It's not often you can say this about a Zelda game, but Tri Force Heroes is a good old‑fashioned romp. Here is a series kicking back, letting its hair down, taking a break from the deadly serious business of saving the world and throwing a costume party. Yes, there are forces of evil to fight. And yes, there is a princess to rescue. But in this case, she needs saving from a fashion fate worse than death, as a witch curses her to wear a dull brown unitard in a style-obsessed kingdom. Link's job, then, is to venture into the aptly-named Drablands to obtain a brand-new outfit. The story setup says much for the overall tone: this is a more light-hearted adventure than most Zelda titles, with a rich vein of comedy running through the entire story.
Despite being a follow-up to A Link Between Worlds in terms of story and real-life chronology, the inspiration for Tri Force Heroes actually came from an earlier title. "I was the lead game designer on The Legend Of Zelda: Spirit Tracks, and within that game, we had the phantom-Link element where you switched back and forth between controlling the phantom and Link, and I was always interested in that type of gameplay, but not with a person switching between two, but with two people," director Hiromasa Shikata told Game Informer in 2014.
Best laid plans
While working on A Link Between Worlds, Shikata revived that idea and optioned a 3DS follow-up to Four Swords to Nintendo. That plan was reworked and the game was reimagined as a standalone affair that championed three characters instead of four. "We played around with the idea of four players, but to be honest, it just seemed too high," Shikata admitted to Game Informer in the same interview. "It was a little difficult to see and it just didn't quite get what we were going at, so we reduced it down to three." Another plan that was revised was to restrict the game to multiplayer only. The leadership at Nintendo pushed back, though. Long-time Zelda producer Eiji Aonuma pressed the importance of including a single-player mode, highlighting that solo players shouldn't be left out of the adventure. Shikata later revealed that not including a single-player component would have been disastrous.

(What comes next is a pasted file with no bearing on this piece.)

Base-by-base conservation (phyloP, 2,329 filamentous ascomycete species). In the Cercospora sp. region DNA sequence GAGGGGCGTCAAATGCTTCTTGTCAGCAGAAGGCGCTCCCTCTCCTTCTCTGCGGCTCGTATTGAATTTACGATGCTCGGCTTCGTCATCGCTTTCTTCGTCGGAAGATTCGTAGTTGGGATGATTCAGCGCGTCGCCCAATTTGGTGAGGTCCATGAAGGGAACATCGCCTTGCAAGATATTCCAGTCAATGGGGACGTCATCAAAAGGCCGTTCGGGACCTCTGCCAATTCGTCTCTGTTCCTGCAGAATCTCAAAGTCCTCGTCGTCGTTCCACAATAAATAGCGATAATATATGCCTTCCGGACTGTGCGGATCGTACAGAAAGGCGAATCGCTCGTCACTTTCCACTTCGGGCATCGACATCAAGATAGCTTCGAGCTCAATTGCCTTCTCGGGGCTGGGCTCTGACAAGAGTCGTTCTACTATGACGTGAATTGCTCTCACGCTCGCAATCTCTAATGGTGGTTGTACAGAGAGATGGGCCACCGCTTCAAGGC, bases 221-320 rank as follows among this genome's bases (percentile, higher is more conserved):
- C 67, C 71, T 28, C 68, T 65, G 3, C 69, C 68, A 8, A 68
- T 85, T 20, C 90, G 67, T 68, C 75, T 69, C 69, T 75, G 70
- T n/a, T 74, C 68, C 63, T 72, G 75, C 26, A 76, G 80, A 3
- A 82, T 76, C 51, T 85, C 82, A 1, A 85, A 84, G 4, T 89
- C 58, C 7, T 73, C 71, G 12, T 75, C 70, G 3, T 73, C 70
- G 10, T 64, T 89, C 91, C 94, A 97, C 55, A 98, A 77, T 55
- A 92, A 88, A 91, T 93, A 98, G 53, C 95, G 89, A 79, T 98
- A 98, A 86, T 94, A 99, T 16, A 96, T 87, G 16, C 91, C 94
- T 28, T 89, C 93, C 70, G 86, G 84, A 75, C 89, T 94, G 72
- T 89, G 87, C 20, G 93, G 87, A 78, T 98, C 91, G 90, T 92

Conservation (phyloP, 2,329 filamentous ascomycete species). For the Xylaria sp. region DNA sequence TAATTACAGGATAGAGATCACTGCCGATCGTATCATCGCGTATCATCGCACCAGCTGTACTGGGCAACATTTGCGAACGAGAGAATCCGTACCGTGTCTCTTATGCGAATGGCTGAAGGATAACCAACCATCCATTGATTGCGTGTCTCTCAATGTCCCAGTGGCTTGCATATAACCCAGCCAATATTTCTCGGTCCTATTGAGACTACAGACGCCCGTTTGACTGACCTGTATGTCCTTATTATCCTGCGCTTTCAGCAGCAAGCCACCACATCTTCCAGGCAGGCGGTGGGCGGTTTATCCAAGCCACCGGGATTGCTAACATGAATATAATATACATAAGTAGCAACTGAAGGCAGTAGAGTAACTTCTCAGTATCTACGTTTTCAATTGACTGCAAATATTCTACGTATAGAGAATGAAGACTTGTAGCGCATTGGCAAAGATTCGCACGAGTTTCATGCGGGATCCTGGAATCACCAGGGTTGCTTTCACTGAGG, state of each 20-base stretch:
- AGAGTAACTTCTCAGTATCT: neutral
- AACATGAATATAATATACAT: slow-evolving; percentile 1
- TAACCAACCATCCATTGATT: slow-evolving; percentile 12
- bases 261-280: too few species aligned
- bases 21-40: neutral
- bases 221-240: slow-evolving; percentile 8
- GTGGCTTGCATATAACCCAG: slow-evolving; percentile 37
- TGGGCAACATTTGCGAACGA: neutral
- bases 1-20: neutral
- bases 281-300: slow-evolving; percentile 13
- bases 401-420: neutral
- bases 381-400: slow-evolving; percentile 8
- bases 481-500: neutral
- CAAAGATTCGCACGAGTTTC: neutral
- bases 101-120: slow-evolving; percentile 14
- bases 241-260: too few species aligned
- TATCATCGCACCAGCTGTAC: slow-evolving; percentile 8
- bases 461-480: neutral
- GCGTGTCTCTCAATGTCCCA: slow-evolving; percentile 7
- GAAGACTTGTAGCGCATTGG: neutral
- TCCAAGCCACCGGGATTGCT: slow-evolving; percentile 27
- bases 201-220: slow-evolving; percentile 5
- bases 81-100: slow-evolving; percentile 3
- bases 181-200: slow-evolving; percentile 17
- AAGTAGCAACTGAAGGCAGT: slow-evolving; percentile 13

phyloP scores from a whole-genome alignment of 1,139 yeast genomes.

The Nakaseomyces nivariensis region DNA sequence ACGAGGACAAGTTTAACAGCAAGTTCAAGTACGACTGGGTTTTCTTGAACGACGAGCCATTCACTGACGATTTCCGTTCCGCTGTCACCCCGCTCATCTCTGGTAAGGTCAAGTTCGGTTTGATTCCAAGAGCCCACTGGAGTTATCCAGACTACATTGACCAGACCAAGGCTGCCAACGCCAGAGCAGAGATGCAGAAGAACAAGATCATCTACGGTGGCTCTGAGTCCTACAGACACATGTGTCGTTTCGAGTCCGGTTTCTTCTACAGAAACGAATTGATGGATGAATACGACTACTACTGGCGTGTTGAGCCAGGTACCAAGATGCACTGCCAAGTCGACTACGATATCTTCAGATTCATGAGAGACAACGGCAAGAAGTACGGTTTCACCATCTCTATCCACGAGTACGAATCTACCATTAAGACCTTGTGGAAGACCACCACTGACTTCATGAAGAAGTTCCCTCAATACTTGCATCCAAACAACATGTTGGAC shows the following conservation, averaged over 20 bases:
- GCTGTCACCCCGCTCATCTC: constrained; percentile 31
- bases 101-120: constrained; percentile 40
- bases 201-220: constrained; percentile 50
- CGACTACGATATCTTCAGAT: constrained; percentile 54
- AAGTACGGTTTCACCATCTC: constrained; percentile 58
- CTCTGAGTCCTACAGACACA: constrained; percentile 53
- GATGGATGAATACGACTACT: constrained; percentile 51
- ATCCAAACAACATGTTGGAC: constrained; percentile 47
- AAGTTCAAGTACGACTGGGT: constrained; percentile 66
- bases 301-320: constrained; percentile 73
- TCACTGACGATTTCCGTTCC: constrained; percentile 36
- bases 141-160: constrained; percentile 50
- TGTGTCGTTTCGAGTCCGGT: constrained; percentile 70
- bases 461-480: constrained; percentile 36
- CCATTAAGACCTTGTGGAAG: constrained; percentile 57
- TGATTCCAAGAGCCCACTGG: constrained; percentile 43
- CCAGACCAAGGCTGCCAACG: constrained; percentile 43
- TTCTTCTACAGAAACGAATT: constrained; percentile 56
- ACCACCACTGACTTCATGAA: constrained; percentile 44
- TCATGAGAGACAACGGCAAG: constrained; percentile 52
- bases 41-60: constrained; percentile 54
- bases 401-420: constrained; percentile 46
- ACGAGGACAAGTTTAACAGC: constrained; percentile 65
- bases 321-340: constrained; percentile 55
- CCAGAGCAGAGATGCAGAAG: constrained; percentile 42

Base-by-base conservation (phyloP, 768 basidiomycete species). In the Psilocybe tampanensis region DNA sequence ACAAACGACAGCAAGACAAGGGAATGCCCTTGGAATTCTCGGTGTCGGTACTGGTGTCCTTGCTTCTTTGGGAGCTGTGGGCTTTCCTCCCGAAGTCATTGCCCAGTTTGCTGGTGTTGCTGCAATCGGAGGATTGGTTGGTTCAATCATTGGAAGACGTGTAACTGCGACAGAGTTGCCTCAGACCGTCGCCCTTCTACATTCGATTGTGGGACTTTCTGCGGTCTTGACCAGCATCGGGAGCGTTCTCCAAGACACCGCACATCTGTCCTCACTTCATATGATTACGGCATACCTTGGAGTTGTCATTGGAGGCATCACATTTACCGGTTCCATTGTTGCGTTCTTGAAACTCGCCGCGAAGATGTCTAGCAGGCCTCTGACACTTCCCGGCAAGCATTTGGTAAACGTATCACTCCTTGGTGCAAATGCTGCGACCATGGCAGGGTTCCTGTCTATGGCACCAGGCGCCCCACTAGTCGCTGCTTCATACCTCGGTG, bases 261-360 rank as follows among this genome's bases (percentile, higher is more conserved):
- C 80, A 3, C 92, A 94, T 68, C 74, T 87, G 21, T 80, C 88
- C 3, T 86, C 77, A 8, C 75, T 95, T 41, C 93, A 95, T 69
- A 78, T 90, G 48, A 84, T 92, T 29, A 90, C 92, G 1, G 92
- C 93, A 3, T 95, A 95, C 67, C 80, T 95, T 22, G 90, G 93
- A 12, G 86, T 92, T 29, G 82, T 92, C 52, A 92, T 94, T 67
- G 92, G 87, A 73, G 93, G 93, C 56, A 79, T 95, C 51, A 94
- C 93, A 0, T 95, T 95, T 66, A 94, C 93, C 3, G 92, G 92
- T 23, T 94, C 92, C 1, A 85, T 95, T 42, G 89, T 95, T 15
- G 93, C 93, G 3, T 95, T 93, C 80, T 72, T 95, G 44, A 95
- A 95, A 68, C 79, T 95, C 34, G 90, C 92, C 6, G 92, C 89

The game itself is a fascinating outlier rather than a classic, a cooperative adventure designed to unite a trio of heroes to conquer a series of dungeons, fighting alongside or even on top of one another, as they formed totems to reach higher ground or to stand tall against bosses. Each bite-sized mission requires three Links, which rules out a two-player mode, though solo adventurers can bring two doppelgängers with them, switching control between the three to solve puzzles and aggro enemies. Alone, you are never quite given enough to think about, the awkwardness of manoeuvring three characters separately causing more headaches than any of the puzzles. Ostensibly adding two others to the mix should only have made things easier, but successfully coordinating a plan was never quite that straightforward – proving the old maxim about threes and crowds.
Still, with local partners, ensuring everyone is on the same page eventually makes things easier. It is when you take Tri Force Heroes online that it springs to life. Nintendo at the time was often bemoaned for its tendency to leave out voice chat in online games, but here its absence is the making of the game. Instead, it limits communication options to a set of cute pictorial icons, which you tap whenever you need your partners to follow you, throw a bomb, or give you a piggyback to reach a treasure chest. Until Tri Force Heroes, few games had ever quite managed to capture the exquisite frustration of trying to communicate effectively without the tools to do so.
The confusion that often results is usually entertaining and frequently hilarious – particularly with room to play pranks on impatient players by deliberately misinterpreting their desperate attempts to direct you. Players might be empowered by forming a totem, but Tri Force Heroes never stacks up to the sublime Four Swords Adventures on the GameCube. Its dungeons are compromised by having to simultaneously cater to lone players and groups while forcing players to share a single life bar neutering the playful competitive element that enlivened the GameCube favourite. Still, if four swords ultimately proved better than three, Tri Force Heroes' infectiously breezy, fashion-forward pleasures often prove difficult to resist.
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